had reported no statistically significant increase risks, the final publication now had one—but the opinion does not say what it was.  When Dr. Jewell and others tried to re-create the dubious result from the study data, they failed.  Dr. Jewell had no explanation for what had happened, so the court precluded him from relying on the Berard study “as evidence of replication of statistically significant findings.”  Id. at *25.  Noting that the authors of recent studies had “uniformly failed to replicate the associations noted in early studies” and had “concluded that the reported association between Zoloft and cardiac birth defects may have been the result of chance, confounding by indication, or other confounders,” the court still gave Dr. Jewell a chance to offer a reliable causation opinion.  Id. at *29.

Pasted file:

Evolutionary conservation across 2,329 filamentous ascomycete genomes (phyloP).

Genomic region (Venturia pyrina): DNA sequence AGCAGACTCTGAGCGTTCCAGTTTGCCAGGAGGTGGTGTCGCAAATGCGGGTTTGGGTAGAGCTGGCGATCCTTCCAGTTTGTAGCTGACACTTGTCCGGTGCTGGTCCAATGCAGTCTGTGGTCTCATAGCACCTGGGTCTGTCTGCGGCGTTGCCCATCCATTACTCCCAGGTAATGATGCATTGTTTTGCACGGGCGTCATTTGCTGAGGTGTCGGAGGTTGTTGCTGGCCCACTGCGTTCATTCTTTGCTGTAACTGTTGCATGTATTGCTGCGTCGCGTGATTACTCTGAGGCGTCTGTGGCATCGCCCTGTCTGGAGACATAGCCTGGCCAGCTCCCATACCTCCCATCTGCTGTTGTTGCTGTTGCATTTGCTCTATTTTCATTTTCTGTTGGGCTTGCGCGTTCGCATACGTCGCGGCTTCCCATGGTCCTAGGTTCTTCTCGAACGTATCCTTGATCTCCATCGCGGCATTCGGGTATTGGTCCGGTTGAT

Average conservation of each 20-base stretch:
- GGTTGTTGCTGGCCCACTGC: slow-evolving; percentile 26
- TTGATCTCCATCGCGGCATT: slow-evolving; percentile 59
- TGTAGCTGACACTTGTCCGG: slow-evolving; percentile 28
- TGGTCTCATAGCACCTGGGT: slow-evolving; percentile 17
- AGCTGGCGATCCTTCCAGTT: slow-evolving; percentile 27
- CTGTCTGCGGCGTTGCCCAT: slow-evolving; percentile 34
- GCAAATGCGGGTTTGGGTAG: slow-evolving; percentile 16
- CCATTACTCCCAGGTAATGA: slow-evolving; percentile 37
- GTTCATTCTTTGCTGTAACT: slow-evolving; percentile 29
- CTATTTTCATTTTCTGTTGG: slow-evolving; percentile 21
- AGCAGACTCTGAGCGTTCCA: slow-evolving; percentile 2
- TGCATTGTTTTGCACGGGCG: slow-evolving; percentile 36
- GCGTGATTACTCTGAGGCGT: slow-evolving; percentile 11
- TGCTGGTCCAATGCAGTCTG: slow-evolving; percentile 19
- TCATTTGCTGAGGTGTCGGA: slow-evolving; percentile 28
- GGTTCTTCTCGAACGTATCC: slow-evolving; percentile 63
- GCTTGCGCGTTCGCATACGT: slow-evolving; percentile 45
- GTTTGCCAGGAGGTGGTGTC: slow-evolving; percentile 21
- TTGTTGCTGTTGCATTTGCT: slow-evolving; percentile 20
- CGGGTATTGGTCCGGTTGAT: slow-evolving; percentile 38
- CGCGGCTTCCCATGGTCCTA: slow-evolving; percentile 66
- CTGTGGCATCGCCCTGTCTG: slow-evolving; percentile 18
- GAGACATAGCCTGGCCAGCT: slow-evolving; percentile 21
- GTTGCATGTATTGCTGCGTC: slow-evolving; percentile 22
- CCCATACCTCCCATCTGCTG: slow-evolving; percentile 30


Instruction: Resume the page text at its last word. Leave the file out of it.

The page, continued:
Although the court previously had rejected Dr. Berard’s suggestion that non-significant odds ratios could be seen as a trend that supports a causation opinion, Dr. Jewell tried to say the same thing while avoiding the term “trend.”  He also suggested there was a way to multiply p-values from studies with non-significant results to come up with something like statistical significance, but the court was not having it because there was no proof that this was an accepted approach and Dr. Jewell had not even tried it with the studies at issue.  Id. at *32.  He also could not suggest some consistency in the studies without ignoring the ones he did not like.  This legerdemain did not go unnoticed:  “Dr. Jewell’s selective emphasis on trends and general consistency only when such concepts support his opinion is one example of ‘situational science’ which renders his opinion unreliable.”  Id. at *35.  From there, Dr. Jewell had to swing for the fences, throw a Hail Mary, or launch a desperation three—depending on which sporting reference you prefer—starting with calculating heterogeneity from meta-analyses. The way he did that was “results-driven” and unreliable, in part because he ignored studies he had relied on as an expert in other SSRI birth defect litigation.  Why?  Because the results for Zoloft were not statistically significantly increased, which was not a good enough reason.  Next, he tried to rely on various company documents that were fairly far removed from reliable evidence of causation for cardiac birth defects.  Id. at **40-42.